There was no information on training a horse that could be ridden but didn’t want to be. I didn’t automatically go with “just keep asking him politely to move forward once he’s tired himself out.” I only tried making him do what I wanted once. But the fuel it added to the existing fire showed me the difference between Copper not wanting to do something and Copper when he was furious.
But letting him exhaust himself and then asking him nicely to move forward if he felt like it sometimes — not always, but sometimes — got him moving in the direction I asked him to. When we first started together, it usually just triggered another tantrum until he got tired of that one, too.
And then one day, he never refused to leave the paddock — even alone — again. It took over a year, but he did it.
I’ve never balked at a challenge. But even I considered just how much work it would take to get where I knew I wanted to be. But to accept I needed to invest that time and energy into my work, I had to put aside my absolutely rock-solid belief I’d had since being a teenager that I just needed to be discovered.
It seemed devastating to be standing on the precipice of realization that everything I could do well wasn’t good enough. It wasn’t that I will always need a line editor. It was that I couldn’t create characters whose journeys were worth being line edited yet.
Anders Ericsson, one of the co-creators of the ten thousand-hour rule talks about how “I have made it a hobby to investigate the stories of such prodigies, and I can report with confidence that I have never found a convincing case for anyone developing extraordinary abilities without intense, extended practice.”
Ten thousand hours is 3-4 hours of practice every day across ten years. But Ericsson specifically says it requires “deliberate practice.” I had written at least a book a year between the ages of eleven and thirty-two. Some years, I managed to write two books in the same calendar year. But none of that was deliberate practice. Until I was twenty-four, I wrote as a genuine hobby. After twenty-four, I wrote with the assumption that there were no rules.
I didn’t start writing with the deliberate intention of learning how to write bigger, more emotionally engaging stories until 2005. I started to see the disconnect between professionals sharing what they really did to succeed vs. what writers heard was the secret to their success.
I keep going back to On Writing, but it’s a perfect example of this. When most writers only talk about King’s quota, they speak as though it is the reason for his success. The true secret to King’s success is when the nail couldn’t hold his rejection slips anymore, he went and got a bigger spike to hold even more of them in the future.
Without meaningful instruction, meaningful practice can’t happen. Writing is a complex system that has multiple moving parts, all of which must work together to produce something larger in the reader than the sum of its parts.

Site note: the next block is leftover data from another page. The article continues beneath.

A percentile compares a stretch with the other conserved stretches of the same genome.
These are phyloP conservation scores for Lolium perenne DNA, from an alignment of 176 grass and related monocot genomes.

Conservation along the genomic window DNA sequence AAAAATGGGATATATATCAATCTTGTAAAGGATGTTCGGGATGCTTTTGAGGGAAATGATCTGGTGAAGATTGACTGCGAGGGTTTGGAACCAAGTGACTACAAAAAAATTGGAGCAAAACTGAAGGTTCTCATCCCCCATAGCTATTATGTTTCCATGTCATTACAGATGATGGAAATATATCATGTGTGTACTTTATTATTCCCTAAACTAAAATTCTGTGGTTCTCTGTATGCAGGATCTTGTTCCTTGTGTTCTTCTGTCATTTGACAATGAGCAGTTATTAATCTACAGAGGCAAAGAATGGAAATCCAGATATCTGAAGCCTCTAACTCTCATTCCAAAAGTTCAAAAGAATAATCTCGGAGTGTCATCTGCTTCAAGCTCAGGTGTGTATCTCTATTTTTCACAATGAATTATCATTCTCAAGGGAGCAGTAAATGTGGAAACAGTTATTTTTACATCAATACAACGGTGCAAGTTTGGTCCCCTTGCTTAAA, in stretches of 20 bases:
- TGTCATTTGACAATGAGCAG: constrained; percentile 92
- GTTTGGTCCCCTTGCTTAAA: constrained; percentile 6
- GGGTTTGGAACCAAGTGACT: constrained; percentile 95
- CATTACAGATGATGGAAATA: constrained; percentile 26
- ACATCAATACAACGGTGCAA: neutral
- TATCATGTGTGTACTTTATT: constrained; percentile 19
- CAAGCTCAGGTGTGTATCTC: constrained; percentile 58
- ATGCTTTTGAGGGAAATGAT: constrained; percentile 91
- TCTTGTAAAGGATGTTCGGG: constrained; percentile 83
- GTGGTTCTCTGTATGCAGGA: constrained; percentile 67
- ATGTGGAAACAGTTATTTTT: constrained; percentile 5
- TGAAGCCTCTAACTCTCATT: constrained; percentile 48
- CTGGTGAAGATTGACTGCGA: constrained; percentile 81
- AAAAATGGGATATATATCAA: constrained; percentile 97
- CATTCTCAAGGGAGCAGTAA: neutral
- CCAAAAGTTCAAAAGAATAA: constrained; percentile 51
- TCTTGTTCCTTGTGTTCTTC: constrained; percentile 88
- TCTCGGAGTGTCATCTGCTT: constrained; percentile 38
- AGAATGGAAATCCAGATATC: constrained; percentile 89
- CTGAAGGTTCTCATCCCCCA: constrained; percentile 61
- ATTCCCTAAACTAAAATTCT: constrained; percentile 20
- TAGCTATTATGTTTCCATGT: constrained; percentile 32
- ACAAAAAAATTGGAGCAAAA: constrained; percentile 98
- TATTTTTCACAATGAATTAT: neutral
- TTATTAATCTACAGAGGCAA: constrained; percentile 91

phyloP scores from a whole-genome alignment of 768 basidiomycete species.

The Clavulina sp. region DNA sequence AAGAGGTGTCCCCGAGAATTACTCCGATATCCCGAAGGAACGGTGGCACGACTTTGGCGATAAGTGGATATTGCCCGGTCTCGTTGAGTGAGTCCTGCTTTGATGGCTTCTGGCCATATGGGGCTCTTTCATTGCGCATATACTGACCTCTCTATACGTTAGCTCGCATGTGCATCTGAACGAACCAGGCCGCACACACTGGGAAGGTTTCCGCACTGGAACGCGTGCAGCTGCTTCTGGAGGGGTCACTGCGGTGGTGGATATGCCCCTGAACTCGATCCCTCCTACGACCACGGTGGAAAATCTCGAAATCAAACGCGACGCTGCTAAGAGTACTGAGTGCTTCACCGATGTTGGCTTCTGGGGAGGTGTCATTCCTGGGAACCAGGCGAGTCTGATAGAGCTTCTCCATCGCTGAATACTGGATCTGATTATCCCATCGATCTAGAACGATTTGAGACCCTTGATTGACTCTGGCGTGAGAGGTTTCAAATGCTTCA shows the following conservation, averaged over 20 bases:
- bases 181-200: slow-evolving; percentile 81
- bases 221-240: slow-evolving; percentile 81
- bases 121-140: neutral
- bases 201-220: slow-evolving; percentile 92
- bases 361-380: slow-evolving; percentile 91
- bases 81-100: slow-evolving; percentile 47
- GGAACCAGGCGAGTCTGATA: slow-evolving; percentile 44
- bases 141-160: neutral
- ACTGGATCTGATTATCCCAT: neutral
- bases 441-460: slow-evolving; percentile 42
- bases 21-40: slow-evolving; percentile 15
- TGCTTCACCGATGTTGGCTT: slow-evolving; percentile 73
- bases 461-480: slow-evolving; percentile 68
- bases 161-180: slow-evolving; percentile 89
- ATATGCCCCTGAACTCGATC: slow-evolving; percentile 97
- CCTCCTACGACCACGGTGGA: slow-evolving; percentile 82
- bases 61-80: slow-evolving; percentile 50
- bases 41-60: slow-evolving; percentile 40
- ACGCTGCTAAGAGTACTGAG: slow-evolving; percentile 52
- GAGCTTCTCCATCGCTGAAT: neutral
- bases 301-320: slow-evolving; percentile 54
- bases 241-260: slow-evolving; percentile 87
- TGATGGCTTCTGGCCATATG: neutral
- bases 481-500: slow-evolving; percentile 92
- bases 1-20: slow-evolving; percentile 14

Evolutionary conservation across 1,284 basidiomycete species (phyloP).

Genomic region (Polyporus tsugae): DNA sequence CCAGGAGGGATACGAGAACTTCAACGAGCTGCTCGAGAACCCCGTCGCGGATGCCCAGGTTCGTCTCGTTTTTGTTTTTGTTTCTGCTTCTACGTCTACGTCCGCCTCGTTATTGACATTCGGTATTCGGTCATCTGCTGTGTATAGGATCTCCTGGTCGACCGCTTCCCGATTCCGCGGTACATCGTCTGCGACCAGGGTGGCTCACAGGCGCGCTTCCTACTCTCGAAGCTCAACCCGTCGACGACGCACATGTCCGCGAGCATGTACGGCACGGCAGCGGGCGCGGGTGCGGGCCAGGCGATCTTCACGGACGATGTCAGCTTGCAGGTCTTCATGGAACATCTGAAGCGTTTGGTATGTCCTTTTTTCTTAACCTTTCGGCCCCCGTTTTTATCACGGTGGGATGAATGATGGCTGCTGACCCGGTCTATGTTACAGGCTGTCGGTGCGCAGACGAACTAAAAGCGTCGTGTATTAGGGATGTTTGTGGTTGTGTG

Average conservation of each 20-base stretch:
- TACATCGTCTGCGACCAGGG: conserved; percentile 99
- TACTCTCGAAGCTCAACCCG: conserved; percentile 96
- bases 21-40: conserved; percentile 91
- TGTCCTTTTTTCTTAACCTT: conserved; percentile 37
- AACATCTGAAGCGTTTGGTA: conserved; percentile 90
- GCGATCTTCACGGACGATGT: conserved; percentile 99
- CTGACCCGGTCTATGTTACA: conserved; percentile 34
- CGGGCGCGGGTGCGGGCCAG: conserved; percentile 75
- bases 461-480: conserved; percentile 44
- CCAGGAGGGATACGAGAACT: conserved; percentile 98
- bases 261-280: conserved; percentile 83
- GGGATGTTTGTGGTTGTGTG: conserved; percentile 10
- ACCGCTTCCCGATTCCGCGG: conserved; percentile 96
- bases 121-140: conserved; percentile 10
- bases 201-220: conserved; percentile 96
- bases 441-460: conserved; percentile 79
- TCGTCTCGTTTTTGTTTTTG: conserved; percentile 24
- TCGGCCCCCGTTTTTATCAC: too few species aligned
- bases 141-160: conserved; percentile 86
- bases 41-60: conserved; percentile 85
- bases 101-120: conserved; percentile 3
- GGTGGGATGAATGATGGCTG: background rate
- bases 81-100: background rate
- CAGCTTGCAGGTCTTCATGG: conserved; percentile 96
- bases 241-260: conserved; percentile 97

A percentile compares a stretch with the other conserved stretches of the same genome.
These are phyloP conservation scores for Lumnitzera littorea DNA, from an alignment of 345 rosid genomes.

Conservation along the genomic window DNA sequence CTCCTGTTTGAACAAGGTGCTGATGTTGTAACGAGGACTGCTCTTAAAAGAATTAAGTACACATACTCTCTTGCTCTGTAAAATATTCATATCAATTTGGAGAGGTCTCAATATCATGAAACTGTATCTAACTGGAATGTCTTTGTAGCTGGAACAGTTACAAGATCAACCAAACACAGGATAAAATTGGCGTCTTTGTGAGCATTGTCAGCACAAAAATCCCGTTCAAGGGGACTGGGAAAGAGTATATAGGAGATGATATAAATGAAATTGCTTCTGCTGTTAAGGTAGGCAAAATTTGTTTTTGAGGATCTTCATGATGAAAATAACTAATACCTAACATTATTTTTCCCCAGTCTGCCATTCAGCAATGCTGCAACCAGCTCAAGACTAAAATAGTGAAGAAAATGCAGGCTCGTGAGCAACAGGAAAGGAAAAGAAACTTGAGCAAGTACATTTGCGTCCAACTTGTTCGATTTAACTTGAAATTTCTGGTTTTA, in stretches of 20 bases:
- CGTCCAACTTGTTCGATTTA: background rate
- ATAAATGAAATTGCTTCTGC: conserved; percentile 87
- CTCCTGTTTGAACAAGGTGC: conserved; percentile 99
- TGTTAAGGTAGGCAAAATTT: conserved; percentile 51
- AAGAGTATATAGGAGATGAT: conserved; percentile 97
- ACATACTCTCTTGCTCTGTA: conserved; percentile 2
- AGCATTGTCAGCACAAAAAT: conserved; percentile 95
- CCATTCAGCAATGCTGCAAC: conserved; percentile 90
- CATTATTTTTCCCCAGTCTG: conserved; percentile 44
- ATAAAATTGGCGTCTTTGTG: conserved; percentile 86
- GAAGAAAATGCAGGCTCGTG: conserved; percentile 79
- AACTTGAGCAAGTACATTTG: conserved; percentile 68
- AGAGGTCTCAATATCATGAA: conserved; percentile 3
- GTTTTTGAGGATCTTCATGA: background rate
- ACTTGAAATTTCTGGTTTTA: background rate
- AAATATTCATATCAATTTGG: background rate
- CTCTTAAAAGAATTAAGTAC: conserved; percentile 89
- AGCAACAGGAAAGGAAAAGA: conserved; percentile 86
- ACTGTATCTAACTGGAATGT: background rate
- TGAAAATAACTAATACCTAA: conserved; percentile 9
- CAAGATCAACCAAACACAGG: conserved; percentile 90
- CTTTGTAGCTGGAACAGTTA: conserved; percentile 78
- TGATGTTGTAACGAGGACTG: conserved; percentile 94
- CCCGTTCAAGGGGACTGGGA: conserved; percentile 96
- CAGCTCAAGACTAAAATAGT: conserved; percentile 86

Instructor-taught learners still have to learn through almost as much practice as the self-taught learner went through in their trials and errors. No theoretical knowledge — however it is obtained — becomes a muscle memory that can be used without hours and hours and hours of applied practice.
I was on a panel just at the start of my pivot with a writer who had just joined a writing group. I had just learned about the theory of mastery and its 10,000 hours. When I mentioned it, he said that he joined a critique group so that he wouldn’t have to put all those hours in.
I can’t remember if I told him or not, but I realized at that moment that trying to learn a skill without being dedicated to its learning doesn’t work for most learners. To absorb knowledge to create the ability to do something new as an adult learner is more of an active skill than teaching is.
And none of that meaningful practice can even start unless the writer sees through the dissonance their own brain throws up to keep them wrapped up in their identity of being a ‘no rules’ writer who just needs to be discovered without having to put the effort into learning how to write.
Unpublished writers could at least look at their lack of professional sales and think that maybe the system doesn’t work because it didn’t work for them. “There are no rules” could not be more of a perfect Skinner box for underpublished writers who are good enough to sell the work that emerged on the page in a near-perfect state.
The path of how it came to be that most writers view the rules of writing as anti-authoritarians view authority can be traced through critiques over the past twenty years. But the reality is, a lot of learners arrive in learning spaces today armed with the knowledge that any time spent wasted on learning skills is an hour taken away from their publishing goals.